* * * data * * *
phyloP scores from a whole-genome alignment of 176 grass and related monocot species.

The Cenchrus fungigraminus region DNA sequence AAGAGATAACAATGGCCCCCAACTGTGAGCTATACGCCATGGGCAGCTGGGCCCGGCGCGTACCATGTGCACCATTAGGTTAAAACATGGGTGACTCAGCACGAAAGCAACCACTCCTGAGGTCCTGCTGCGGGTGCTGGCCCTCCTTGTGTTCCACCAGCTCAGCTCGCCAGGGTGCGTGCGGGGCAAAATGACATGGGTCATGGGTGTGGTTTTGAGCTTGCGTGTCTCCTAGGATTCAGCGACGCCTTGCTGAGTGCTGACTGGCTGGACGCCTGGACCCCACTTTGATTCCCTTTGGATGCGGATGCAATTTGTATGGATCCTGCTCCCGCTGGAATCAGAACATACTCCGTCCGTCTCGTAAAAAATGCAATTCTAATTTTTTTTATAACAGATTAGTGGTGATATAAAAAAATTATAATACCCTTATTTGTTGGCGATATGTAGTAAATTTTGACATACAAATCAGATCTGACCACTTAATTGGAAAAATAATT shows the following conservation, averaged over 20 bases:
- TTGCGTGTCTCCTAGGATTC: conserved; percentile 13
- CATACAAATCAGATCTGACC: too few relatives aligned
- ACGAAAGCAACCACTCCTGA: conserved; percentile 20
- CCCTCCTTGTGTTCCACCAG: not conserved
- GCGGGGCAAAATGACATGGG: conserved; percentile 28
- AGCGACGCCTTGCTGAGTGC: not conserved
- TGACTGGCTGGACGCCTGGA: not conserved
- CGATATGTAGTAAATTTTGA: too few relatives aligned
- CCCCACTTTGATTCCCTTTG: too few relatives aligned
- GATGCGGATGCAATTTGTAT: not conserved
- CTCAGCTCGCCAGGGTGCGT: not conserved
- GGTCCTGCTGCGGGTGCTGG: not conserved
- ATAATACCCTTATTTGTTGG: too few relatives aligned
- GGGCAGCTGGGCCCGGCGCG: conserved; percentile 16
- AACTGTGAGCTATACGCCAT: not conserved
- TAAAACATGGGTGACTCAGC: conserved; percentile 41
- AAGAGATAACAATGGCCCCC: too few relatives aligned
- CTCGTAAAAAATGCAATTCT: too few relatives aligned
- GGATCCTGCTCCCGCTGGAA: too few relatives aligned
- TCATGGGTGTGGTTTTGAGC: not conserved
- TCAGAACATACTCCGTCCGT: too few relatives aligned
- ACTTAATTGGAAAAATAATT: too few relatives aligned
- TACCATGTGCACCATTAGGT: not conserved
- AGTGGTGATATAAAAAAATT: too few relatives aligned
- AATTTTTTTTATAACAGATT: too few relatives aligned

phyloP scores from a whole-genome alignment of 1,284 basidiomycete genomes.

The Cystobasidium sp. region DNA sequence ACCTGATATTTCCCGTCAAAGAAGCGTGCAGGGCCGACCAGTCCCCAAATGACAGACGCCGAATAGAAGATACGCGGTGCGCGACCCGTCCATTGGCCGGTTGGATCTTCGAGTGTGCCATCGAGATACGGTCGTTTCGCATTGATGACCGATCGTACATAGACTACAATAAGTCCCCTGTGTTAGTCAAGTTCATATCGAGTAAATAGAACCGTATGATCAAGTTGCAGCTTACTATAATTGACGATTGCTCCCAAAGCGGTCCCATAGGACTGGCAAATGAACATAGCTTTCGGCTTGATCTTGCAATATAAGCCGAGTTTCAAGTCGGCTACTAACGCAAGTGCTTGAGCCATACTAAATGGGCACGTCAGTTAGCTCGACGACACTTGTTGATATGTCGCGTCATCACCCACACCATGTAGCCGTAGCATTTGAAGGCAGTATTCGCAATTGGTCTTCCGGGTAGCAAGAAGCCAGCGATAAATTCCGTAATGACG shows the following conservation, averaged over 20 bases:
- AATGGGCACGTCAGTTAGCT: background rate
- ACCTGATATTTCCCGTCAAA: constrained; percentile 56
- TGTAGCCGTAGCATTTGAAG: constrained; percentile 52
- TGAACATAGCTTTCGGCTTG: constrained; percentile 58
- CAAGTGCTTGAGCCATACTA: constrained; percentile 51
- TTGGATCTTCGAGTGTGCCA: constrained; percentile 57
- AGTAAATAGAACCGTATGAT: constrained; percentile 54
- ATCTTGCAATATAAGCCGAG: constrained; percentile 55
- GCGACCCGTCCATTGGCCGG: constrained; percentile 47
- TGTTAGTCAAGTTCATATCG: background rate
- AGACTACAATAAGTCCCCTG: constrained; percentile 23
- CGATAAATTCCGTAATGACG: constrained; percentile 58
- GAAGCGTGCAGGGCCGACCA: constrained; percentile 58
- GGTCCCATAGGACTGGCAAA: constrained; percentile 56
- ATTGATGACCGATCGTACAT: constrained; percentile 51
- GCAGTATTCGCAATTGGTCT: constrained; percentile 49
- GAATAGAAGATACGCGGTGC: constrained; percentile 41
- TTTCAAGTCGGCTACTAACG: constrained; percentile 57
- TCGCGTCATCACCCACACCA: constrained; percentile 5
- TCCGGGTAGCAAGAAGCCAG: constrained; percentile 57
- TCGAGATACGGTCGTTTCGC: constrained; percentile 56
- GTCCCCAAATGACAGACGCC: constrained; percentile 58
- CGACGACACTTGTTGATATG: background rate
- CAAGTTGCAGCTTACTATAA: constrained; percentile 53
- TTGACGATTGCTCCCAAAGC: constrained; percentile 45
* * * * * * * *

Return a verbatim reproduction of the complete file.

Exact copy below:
phyloP scores from a whole-genome alignment of 176 grass and related monocot species.

The Cenchrus fungigraminus region DNA sequence AAGAGATAACAATGGCCCCCAACTGTGAGCTATACGCCATGGGCAGCTGGGCCCGGCGCGTACCATGTGCACCATTAGGTTAAAACATGGGTGACTCAGCACGAAAGCAACCACTCCTGAGGTCCTGCTGCGGGTGCTGGCCCTCCTTGTGTTCCACCAGCTCAGCTCGCCAGGGTGCGTGCGGGGCAAAATGACATGGGTCATGGGTGTGGTTTTGAGCTTGCGTGTCTCCTAGGATTCAGCGACGCCTTGCTGAGTGCTGACTGGCTGGACGCCTGGACCCCACTTTGATTCCCTTTGGATGCGGATGCAATTTGTATGGATCCTGCTCCCGCTGGAATCAGAACATACTCCGTCCGTCTCGTAAAAAATGCAATTCTAATTTTTTTTATAACAGATTAGTGGTGATATAAAAAAATTATAATACCCTTATTTGTTGGCGATATGTAGTAAATTTTGACATACAAATCAGATCTGACCACTTAATTGGAAAAATAATT shows the following conservation, averaged over 20 bases:
- TTGCGTGTCTCCTAGGATTC: conserved; percentile 13
- CATACAAATCAGATCTGACC: too few relatives aligned
- ACGAAAGCAACCACTCCTGA: conserved; percentile 20
- CCCTCCTTGTGTTCCACCAG: not conserved
- GCGGGGCAAAATGACATGGG: conserved; percentile 28
- AGCGACGCCTTGCTGAGTGC: not conserved
- TGACTGGCTGGACGCCTGGA: not conserved
- CGATATGTAGTAAATTTTGA: too few relatives aligned
- CCCCACTTTGATTCCCTTTG: too few relatives aligned
- GATGCGGATGCAATTTGTAT: not conserved
- CTCAGCTCGCCAGGGTGCGT: not conserved
- GGTCCTGCTGCGGGTGCTGG: not conserved
- ATAATACCCTTATTTGTTGG: too few relatives aligned
- GGGCAGCTGGGCCCGGCGCG: conserved; percentile 16
- AACTGTGAGCTATACGCCAT: not conserved
- TAAAACATGGGTGACTCAGC: conserved; percentile 41
- AAGAGATAACAATGGCCCCC: too few relatives aligned
- CTCGTAAAAAATGCAATTCT: too few relatives aligned
- GGATCCTGCTCCCGCTGGAA: too few relatives aligned
- TCATGGGTGTGGTTTTGAGC: not conserved
- TCAGAACATACTCCGTCCGT: too few relatives aligned
- ACTTAATTGGAAAAATAATT: too few relatives aligned
- TACCATGTGCACCATTAGGT: not conserved
- AGTGGTGATATAAAAAAATT: too few relatives aligned
- AATTTTTTTTATAACAGATT: too few relatives aligned

phyloP scores from a whole-genome alignment of 1,284 basidiomycete genomes.

The Cystobasidium sp. region DNA sequence ACCTGATATTTCCCGTCAAAGAAGCGTGCAGGGCCGACCAGTCCCCAAATGACAGACGCCGAATAGAAGATACGCGGTGCGCGACCCGTCCATTGGCCGGTTGGATCTTCGAGTGTGCCATCGAGATACGGTCGTTTCGCATTGATGACCGATCGTACATAGACTACAATAAGTCCCCTGTGTTAGTCAAGTTCATATCGAGTAAATAGAACCGTATGATCAAGTTGCAGCTTACTATAATTGACGATTGCTCCCAAAGCGGTCCCATAGGACTGGCAAATGAACATAGCTTTCGGCTTGATCTTGCAATATAAGCCGAGTTTCAAGTCGGCTACTAACGCAAGTGCTTGAGCCATACTAAATGGGCACGTCAGTTAGCTCGACGACACTTGTTGATATGTCGCGTCATCACCCACACCATGTAGCCGTAGCATTTGAAGGCAGTATTCGCAATTGGTCTTCCGGGTAGCAAGAAGCCAGCGATAAATTCCGTAATGACG shows the following conservation, averaged over 20 bases:
- AATGGGCACGTCAGTTAGCT: background rate
- ACCTGATATTTCCCGTCAAA: constrained; percentile 56
- TGTAGCCGTAGCATTTGAAG: constrained; percentile 52
- TGAACATAGCTTTCGGCTTG: constrained; percentile 58
- CAAGTGCTTGAGCCATACTA: constrained; percentile 51
- TTGGATCTTCGAGTGTGCCA: constrained; percentile 57
- AGTAAATAGAACCGTATGAT: constrained; percentile 54
- ATCTTGCAATATAAGCCGAG: constrained; percentile 55
- GCGACCCGTCCATTGGCCGG: constrained; percentile 47
- TGTTAGTCAAGTTCATATCG: background rate
- AGACTACAATAAGTCCCCTG: constrained; percentile 23
- CGATAAATTCCGTAATGACG: constrained; percentile 58
- GAAGCGTGCAGGGCCGACCA: constrained; percentile 58
- GGTCCCATAGGACTGGCAAA: constrained; percentile 56
- ATTGATGACCGATCGTACAT: constrained; percentile 51
- GCAGTATTCGCAATTGGTCT: constrained; percentile 49
- GAATAGAAGATACGCGGTGC: constrained; percentile 41
- TTTCAAGTCGGCTACTAACG: constrained; percentile 57
- TCGCGTCATCACCCACACCA: constrained; percentile 5
- TCCGGGTAGCAAGAAGCCAG: constrained; percentile 57
- TCGAGATACGGTCGTTTCGC: constrained; percentile 56
- GTCCCCAAATGACAGACGCC: constrained; percentile 58
- CGACGACACTTGTTGATATG: background rate
- CAAGTTGCAGCTTACTATAA: constrained; percentile 53
- TTGACGATTGCTCCCAAAGC: constrained; percentile 45